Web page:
It wasn’t just the media; it seemed everyone at The Republican Convention in New York City, 2004, was taking pictures. This is one of 1728 images I took that day.

It’s not a great mystery: perhaps the best way to learn something is to do it. The more you shoot, the better you get, period. The more you shoot, the faster you react, the more experience will teach you what works and what doesn’t. The more you shoot, the more your eye is on the viewfinder and you find yourself in the right place at the right moment in the right light without having to consciously think about it. But to do this  properly means you have to put in the time and practice. Repetition becomes your teacher.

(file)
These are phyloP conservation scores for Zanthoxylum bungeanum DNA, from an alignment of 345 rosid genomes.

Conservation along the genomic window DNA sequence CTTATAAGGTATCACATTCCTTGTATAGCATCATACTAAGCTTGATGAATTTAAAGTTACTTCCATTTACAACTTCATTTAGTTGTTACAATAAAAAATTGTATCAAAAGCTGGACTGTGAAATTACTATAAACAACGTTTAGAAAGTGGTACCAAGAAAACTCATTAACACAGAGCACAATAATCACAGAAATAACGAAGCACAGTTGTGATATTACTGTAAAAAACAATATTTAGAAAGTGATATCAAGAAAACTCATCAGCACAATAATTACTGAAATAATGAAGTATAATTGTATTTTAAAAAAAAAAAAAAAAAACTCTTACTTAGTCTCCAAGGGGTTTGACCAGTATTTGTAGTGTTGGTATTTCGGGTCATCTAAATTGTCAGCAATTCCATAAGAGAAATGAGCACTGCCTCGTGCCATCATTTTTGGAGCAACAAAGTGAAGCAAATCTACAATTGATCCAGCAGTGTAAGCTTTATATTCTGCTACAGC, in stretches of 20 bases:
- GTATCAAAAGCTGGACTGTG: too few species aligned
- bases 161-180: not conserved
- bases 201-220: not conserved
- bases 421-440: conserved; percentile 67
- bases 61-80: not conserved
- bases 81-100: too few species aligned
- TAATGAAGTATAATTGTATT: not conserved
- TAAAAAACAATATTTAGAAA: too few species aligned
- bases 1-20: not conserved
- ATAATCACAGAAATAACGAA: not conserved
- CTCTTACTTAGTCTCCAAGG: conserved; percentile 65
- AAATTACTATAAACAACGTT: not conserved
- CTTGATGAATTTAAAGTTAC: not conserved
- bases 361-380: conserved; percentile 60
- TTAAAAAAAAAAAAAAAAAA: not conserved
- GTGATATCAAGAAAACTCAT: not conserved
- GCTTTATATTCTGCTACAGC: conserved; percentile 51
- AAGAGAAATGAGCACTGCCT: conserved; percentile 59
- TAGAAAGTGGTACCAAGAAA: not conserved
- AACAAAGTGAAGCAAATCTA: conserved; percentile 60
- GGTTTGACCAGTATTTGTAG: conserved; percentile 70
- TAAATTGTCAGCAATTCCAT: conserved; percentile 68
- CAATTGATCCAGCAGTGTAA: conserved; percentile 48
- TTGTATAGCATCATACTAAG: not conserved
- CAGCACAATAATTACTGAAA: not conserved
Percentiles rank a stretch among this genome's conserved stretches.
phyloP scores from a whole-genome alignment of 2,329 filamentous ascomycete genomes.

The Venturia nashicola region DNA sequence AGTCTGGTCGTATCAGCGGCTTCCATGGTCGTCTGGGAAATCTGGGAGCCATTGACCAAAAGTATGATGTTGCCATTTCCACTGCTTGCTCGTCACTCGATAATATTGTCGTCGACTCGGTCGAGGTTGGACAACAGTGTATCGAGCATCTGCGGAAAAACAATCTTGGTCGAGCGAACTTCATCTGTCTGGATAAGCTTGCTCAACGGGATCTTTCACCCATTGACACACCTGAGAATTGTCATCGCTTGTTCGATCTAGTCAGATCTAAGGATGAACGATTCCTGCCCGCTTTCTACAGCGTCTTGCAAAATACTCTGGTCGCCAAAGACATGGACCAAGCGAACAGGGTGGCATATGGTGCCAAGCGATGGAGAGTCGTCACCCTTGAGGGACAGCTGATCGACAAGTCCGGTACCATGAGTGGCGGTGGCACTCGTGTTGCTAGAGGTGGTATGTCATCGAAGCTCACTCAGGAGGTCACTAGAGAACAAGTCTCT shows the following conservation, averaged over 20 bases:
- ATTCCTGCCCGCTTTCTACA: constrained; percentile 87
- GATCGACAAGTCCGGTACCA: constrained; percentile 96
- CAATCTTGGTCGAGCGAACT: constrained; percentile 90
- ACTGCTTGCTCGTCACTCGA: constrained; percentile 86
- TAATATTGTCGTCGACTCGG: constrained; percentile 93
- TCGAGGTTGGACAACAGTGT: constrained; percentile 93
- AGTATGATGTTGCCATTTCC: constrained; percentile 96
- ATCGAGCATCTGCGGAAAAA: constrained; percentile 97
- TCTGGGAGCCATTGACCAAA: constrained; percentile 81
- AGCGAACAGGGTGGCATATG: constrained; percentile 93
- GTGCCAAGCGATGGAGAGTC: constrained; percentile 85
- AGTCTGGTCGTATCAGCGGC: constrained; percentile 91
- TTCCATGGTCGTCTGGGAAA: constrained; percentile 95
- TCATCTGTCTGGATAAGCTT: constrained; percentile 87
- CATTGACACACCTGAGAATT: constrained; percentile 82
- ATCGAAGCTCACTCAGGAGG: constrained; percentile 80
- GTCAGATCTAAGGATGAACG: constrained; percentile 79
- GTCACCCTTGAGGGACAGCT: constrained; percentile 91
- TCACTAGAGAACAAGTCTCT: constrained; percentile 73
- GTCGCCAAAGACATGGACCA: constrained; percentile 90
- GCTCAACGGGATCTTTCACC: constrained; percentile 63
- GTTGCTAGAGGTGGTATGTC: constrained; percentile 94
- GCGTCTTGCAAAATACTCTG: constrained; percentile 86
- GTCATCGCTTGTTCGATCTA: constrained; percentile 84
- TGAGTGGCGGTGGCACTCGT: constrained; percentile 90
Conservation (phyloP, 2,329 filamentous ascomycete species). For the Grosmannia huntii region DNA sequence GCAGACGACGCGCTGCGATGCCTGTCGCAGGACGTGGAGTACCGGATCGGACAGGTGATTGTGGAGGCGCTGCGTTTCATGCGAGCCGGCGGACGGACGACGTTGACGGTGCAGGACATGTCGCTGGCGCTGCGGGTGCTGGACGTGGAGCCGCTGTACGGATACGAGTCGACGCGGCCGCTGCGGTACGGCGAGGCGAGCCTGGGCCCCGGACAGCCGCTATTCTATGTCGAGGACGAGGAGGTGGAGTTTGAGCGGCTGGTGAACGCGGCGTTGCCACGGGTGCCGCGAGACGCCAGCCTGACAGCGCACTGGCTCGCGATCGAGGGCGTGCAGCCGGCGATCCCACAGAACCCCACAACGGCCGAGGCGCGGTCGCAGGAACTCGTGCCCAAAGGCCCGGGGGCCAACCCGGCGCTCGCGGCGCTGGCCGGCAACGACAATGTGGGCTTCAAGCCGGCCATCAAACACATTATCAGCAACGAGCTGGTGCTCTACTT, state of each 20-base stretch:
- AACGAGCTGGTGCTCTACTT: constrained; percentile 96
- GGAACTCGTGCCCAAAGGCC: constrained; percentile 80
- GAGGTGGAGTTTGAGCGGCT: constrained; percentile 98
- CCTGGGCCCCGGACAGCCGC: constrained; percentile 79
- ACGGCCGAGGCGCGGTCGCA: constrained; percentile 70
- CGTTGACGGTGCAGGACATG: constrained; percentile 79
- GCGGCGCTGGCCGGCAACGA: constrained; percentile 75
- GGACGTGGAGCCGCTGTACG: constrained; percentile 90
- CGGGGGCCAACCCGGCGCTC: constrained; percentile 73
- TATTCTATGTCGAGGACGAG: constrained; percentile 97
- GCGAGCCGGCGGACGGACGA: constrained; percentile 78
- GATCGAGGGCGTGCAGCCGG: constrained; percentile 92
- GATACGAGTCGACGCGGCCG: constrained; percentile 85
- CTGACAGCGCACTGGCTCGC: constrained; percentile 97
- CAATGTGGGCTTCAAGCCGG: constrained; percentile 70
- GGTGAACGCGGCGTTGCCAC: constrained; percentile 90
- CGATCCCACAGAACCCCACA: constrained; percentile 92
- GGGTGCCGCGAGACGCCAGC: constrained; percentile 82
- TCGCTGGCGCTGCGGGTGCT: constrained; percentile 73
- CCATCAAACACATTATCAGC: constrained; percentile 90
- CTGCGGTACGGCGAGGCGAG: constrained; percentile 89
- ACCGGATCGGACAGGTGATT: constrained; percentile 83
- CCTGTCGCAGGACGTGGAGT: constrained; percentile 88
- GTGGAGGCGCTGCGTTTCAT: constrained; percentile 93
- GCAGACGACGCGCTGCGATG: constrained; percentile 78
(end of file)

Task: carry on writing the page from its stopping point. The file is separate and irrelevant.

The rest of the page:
Experience stays with you and waits to be called upon for instant access when needed. When you reach that inevitable wall of doubt, you have faith because you’ve crossed through it before, and you will again. Confidence is accumulated. When you go through a volume of work, you get to the other side of great images.

I’ve always tended to shoot a bit much, even with film. When I was a newspaper photographer, I would often shoot more than the others on staff. To a certain extent, it might have been insecurity— not wanting to miss the moment—but mostly it was an approach that allowed me to trigger on instinct, which is important when you’re attempting to capture moments in life that cannot be predicted or repeated. More in the next post. 

Do you shoot too much or not enough? 

“You miss 100% of the shots you don’t take.” Wayne Gretzky

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